Rural Liberia: The Value of Agriculture in Economic Development

Video of Liberty Party’s Plans for agriculture


Agriculture forms a major portion of all economies. It is the gateway to every Country development. The need to improve agriculture production in Liberia is very significant. Notwithstanding, agriculture production in Liberia is very low owing to so many challenges faced by farmers.

Among these major challenges are lack of social protection and new technologies for farmers such as improved seeds and agricultural practices, Insurance, access to credit, access to land, tenure for women and access to transportation, which has the potential to improve their lives through higher yields, better prices, lower risk, and improved nutrition.

Despite the challenges, agriculture remains the backbone of the Liberian economy. It accounts for one half of GDP in the post-war period and more than two-thirds of Liberians depend on agriculture for their livelihood (Feed The Future, 2011).


Investing in agricultural inputs such as fertilizer, high-yield seeds, and farm equipment is low among smallholder farmers in Liberia. One potential reason these inputs may not be extensively accessible in local markets in Liberia (and farmers may not have the cash on hand to purchase them just prior to planting season) is because farmers may lack information on the benefits of these inputs and how to use them; also they may not have the finance to purchase (Karlan, 2015).

Similarly, Liberian women are key players in the agriculture sector, they consist of over half of the agriculture labor force and two-thirds of the trade and commerce labor force. Their role in agriculture is very important, particularly in food crops, where they are reported to produce over half of the output; their production of cash crops is limited. Access to resources and markets is significantly constrained-across the population-but women, due to their multiple economic and domestic roles, are particularly affected. Policies and programs designed to revitalize the rural economy, including its agricultural production, processing and marketing, should consider the role of women (World Bank Gender and Development Group (PRMGE), 2010)

There are many potential solutions to these problems. Like other risky enterprises, farmers may invest more if they have access to insurance that protects them from terrible losses as well. Finally, for farmers to function well in Liberia the need to push for social protection for farmers is very important.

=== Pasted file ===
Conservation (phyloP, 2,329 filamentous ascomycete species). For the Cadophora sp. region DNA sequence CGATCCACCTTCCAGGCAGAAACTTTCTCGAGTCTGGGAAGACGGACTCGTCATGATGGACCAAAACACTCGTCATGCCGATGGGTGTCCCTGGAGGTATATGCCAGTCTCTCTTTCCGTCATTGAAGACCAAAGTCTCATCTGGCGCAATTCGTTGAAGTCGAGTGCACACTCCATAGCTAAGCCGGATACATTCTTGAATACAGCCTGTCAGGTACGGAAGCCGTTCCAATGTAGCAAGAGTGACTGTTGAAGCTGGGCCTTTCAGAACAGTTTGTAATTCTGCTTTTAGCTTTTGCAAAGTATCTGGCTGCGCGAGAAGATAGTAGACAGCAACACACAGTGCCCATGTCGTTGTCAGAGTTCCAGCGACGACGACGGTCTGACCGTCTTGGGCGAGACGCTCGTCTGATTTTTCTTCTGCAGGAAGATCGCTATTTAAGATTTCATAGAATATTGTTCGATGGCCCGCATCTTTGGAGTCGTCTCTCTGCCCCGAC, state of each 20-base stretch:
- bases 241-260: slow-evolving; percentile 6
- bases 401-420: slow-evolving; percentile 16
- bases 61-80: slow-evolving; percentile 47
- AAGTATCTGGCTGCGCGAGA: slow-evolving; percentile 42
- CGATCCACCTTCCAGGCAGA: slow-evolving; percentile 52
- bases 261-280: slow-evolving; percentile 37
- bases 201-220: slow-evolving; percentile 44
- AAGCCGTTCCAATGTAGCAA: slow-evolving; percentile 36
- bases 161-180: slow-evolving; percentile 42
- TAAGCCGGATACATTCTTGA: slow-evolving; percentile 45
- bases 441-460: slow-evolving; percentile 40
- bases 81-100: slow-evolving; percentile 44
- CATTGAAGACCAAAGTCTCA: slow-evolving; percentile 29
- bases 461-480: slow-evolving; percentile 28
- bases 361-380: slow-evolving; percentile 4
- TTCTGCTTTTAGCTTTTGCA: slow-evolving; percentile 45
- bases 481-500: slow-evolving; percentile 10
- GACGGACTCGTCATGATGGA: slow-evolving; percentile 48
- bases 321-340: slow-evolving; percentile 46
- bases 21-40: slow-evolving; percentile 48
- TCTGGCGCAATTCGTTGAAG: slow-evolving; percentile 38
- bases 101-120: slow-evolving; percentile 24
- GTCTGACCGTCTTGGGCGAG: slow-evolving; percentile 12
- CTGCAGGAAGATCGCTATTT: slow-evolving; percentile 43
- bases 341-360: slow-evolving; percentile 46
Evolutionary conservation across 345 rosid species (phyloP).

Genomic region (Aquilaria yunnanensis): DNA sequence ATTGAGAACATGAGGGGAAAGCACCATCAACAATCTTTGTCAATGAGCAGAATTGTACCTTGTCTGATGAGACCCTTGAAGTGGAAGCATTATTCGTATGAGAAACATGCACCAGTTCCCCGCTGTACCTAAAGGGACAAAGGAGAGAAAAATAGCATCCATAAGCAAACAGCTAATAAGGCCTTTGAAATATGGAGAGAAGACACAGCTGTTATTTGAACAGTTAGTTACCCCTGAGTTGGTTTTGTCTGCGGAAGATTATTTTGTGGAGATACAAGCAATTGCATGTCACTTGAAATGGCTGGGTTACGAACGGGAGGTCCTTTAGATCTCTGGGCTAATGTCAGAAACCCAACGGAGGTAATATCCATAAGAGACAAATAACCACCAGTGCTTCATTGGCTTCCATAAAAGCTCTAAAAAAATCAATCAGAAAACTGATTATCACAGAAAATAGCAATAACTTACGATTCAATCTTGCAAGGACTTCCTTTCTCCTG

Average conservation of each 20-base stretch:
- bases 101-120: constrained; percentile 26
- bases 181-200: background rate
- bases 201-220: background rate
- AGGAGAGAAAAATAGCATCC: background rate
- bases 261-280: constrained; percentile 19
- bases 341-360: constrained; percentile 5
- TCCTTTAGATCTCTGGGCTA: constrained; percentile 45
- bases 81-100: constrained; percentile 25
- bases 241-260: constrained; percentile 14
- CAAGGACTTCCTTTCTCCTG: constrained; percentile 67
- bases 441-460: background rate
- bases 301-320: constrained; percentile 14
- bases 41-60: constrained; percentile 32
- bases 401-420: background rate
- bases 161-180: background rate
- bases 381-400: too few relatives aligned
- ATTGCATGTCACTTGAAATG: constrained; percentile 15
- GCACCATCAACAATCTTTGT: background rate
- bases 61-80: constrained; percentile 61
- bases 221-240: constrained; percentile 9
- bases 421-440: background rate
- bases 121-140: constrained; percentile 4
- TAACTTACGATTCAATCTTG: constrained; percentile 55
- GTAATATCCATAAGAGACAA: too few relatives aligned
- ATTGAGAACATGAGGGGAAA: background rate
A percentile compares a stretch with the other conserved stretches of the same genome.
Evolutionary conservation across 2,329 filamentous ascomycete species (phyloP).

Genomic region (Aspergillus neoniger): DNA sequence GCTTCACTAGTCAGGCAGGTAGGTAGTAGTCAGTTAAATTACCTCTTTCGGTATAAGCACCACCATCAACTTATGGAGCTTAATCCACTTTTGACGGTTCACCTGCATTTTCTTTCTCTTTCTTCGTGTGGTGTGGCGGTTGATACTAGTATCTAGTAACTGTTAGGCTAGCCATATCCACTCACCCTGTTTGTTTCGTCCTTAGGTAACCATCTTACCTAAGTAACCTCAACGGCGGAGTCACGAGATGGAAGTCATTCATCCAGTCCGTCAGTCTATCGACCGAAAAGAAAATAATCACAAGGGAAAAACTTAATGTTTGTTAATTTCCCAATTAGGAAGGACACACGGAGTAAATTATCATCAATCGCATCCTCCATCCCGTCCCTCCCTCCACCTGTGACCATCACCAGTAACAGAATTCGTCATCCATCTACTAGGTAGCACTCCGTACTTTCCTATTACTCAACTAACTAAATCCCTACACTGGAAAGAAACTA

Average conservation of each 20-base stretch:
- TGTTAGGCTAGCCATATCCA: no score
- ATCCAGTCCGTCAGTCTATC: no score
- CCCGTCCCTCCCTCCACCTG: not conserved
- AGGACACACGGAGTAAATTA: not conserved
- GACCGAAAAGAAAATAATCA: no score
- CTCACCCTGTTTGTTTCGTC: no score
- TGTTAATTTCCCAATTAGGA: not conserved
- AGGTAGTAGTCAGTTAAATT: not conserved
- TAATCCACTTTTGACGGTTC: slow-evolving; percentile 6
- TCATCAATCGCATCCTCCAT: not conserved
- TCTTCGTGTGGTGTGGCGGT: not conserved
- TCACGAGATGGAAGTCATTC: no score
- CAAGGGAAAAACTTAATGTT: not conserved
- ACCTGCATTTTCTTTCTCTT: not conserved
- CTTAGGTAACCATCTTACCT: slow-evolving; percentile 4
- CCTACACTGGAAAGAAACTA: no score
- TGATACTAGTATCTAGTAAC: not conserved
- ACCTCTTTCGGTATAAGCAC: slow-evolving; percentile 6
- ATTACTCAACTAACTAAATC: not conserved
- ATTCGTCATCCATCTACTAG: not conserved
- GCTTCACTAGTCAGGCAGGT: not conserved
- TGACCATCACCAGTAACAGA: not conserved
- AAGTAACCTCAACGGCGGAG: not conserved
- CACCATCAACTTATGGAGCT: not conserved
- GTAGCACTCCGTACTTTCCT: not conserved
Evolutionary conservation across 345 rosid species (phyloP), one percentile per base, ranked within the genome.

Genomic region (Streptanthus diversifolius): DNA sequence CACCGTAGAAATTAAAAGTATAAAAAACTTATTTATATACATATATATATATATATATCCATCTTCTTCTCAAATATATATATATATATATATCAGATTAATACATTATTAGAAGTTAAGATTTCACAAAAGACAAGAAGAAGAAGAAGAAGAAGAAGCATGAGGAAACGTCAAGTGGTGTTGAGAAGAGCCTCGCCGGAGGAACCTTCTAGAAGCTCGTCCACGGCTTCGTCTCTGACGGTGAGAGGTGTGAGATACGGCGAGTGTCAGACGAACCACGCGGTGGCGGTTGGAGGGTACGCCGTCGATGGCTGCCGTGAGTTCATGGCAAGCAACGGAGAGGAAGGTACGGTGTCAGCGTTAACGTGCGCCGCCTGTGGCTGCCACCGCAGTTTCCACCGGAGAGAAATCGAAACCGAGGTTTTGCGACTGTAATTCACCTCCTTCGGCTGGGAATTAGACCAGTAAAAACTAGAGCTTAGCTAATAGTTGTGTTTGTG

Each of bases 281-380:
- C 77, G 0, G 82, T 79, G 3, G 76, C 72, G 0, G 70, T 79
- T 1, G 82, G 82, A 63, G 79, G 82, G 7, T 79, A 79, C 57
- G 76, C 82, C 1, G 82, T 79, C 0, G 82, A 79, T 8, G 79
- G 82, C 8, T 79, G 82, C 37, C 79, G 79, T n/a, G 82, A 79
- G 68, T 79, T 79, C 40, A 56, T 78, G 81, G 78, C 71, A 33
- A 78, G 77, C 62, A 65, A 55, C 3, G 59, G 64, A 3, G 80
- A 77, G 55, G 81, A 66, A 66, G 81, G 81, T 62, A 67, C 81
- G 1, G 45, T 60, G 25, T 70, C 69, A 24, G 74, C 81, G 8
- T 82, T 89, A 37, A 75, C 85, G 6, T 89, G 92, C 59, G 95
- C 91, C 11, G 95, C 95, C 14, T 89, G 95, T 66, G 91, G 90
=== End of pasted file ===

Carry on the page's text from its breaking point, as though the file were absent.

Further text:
• Incorporate clear-cut and well developed national policies purposely designed to encourage women and youths to study in the agricultural field. College of agriculture should reorient its entire curriculum; also include agriculture into the senior high school curriculum.
  • Consider the role of women as producers and market participants – their participation and representation. Improve access to land tenure – promote information on women rights to own land.
  • Government should encourage farmers by promoting Liberian agriculture products on the international market; as well as obtaining tariffs and tax waivers from international partners on certain agricultural products for a period of time.
  • Improve access to finance – promote savings and credit clubs among farmers.
  •  Rural road rehabilitation – to help cooperatives and farmers access to markets  which is necessary in sustaining commercial farming
  • Use the “button to up policy”- divide the country into the four agriculture regions and meet with farmers annually in each of those region and give them the opportunity to have a say- farmers are capable of planning their own programs and implementing it.